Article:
I’ve never met a metaphor about growth or the garden that I didn’t love (let that be a warning: plant puns ahead). That speaks to my personality,...
I’ve never met a metaphor about growth or the garden that I didn’t love (let that be a warning: plant puns ahead). That speaks to my personality, which is at times a bit sentimental, generally optimistic, and in search of beautiful things, but also how I approach my role at Vantage Point.
As the Education & Projects Coordinator, I work with our team of staff and Knowledge Philanthropists to coordinate educational workshops and labs for not-for-profit leaders, and I directly support participants to obtain bursaries and other resources to help them meet their learning goals. In other words, I cultivate opportunities and environments for gardeners to grow.
Most of my (literal) gardening happens in small containers on my apartment-sized fire-escape, or on our building’s front stoop, and this is where I learn the most. Whether that’s through a success like harvesting fruit from a space where the conditions weren’t optimal, the joy of sharing bounty with those around me, or through a failure like losing an entire harvest overnight to pests, each season my garden teaches me more about patience, humility, collaboration, abundance, and resilience; and I strive to bring those lessons into my work.
By nature, a plant is designed and destined to thrive, and I like to apply this same lens to our work as a sector. Look at any wildflower and you’ll see that a plant doesn’t need a gardener to grow, but gardens (and communities) can flourish with the resources, knowledge, and support that a caregiver brings.
The seeds were planted early for me to grow into this role, having participated in our Emerging Leaders lab (an early iteration of what is now Leadership Principles) back in 2014. The experience was foundational in my journey as a leader in Vancouver’s festival community, and I often looked to Vantage Point for resources and support as an organizational member. So, naturally, as I entered a season of change in my career – leaning away from events and towards opportunities that focused on people development – the opportunity to join the Vantage Point team felt like a gift.
Just as Vantage Point was pivotal in my success as a leader, my experience in the sector prepared me for this role and I am grateful to be able to pull from my past experiences in leadership and administration to be able to better support our clients and members. My passion for our work is honest and comes from the firsthand experience in knowing how impactful our learning opportunities can be, how vital community learning is, and how our bursary programs can open doors that are out of reach for so many organizations. My heart feels at home each day when I can show up and support leaders who support their communities.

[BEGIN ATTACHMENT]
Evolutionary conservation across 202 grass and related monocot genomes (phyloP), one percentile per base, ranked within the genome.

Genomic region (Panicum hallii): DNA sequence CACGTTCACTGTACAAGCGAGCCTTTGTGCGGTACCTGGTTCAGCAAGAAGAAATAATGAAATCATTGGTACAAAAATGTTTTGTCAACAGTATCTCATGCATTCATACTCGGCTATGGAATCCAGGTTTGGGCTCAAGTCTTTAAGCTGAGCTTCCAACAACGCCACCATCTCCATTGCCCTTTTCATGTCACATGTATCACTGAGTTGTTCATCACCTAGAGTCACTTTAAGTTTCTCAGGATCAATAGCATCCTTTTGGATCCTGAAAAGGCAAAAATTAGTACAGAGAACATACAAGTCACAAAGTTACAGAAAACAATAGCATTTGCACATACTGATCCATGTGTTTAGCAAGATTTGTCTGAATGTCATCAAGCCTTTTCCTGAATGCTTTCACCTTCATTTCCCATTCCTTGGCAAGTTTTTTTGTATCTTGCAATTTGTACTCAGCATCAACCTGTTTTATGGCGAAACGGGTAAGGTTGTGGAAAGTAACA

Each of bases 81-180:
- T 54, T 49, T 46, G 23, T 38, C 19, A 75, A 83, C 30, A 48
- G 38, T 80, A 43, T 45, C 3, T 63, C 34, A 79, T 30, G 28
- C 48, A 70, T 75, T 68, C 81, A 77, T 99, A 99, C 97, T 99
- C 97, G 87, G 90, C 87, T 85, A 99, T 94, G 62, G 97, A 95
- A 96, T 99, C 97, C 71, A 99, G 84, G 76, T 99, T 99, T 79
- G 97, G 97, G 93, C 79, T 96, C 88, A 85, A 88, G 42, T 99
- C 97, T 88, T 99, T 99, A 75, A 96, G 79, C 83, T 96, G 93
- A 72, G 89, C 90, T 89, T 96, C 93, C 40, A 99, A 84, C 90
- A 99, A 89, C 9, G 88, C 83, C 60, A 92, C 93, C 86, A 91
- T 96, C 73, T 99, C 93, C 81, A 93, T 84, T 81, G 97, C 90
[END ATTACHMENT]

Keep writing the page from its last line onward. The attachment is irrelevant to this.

In hindsight I can draw a line throughout my life connecting significant experiences to this theme, whether it was growing up with a parent who managed a flower shop, my early career as a hairdresser, or more than a decade of producing festivals, I have always been drawn to the cycle of sowing, growing, blooming, and harvesting in community.
As the fall creeps closer, we’re entering a period of harvest – both in our gardens and in our calendar – at Vantage Point as we launch some of our most intensive labs and workshops that challenge the status quo. It’s a balance of labour and celebration, and a period that always encourages reflection for me. Of all the things my garden has taught me, this might be my favourite: If you plant nothing, at the end of the season you’ll have nothing. But if you plant something, and you share even just a little of your time, resources, and heart you might end up with something beautiful.
It’s within that space of possibility that all my favourite things happen, and where I get to meet so many of our members, clients, and Knowledge Philanthropists. I hope to grow alongside you soon.
I was always a curious and studious kid. I liked to read and imagine things and have fond memories of rainy days in Richmond: my dad building a...
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